Most of the Turkic peoples are adherents to Islam, which was was a result of the presence of Arab and Persian missionaries. The Turks became the third largest group to adopt Islam, and became a catalyst in its influence. Atheism was rampant in the Soviet Union. The Soviet influence still remains an element of the Central Asian republics. Because of this, there are large groups of non-religious people in Kazakhstan and Uzbekistan, such Uzbekistan's president Islam Karimov (Uzbek: Ислом Каримов), who is an atheist. The Turks make up most of the Muslim minorities in Russia, China and Mongolia. There is also a minority who belong to a form of folk Islam known as Alevism. In Russia, there is a minority among the Tatar and Yakut people that are followers of the Russian Orthodox Church. In Turkey, eastern (mostly Greek) Christianity had a significant historical existance in the city of Antakya in Turkey, which most Christian sources referred to as "Antioch". The city of Antakya in Turkey still contains a remaining population of Turkish and Arab Christians.[9] Judaism is still practiced by a small amount, however much of Judaism's existance lies in the history of the Khazars.


Turkish architecture is influenced by Byzantine Greek and Arab. The arrival of Christianity in Turkey by Greek missionaries introduced the use of domes and arches. When Islam arrived and became Turkey's predominant religion, the use of half-circle domes and arches continued to build Islamic mosques. Many former Byzantine and Roman churches, which were Greek churches, were converted to mosques and features known as minarets were installed, which were towers that are used to call people to prayer. Mosques include a main open space that is the prayer hall, a minbar which is the pulpit of where the preacher speaks and a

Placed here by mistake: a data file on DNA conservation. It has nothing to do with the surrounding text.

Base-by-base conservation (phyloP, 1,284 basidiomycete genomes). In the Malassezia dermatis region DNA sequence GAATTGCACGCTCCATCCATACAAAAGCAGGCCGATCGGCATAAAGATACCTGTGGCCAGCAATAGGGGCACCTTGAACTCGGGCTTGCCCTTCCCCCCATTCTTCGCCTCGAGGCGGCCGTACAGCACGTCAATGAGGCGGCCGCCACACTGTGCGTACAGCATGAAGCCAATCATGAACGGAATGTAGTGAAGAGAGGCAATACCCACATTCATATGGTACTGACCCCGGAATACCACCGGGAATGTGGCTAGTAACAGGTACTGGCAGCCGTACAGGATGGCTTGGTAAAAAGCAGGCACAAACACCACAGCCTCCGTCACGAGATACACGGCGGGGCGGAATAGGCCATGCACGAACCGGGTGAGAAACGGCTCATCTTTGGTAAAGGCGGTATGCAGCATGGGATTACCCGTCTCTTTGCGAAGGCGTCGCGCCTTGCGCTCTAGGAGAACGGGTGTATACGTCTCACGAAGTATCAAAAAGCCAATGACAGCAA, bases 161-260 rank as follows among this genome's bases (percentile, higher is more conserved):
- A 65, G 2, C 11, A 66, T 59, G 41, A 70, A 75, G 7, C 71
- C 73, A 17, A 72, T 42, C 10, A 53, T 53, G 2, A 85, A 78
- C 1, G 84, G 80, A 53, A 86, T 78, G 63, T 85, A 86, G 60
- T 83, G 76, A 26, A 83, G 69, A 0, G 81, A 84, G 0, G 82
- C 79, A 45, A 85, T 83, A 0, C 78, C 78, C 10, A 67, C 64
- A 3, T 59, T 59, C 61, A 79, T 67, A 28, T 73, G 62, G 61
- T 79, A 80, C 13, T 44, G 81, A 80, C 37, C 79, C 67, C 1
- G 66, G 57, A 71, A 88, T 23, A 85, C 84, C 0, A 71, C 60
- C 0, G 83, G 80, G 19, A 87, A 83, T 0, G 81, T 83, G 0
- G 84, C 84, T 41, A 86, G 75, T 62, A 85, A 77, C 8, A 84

Hagia Sophia

Hagia Sophia

mihrab which is a niche in the wall used to guide Muslims to pray towards Mecca. Mosques and other Islamic buildings in Turkey are also well-known for containing blue half-circle domes and circo-triangular-topped minarets in a distinct type of Islamic architecture, such as the Hagia Sophia (Turkish: Ayasofya, Greek: Ἁγία Σοφία, Latin: Sancta Sophia) which was a once a Greek Orthodox Church, which was converted to a mosque by the Ottomans and later into a museum by the Turkish government. A functioning mosque would be the Sultan Ahmed Mosque (Turkish: Sultan Ahmet Camii) right across from the Hagia Sophia which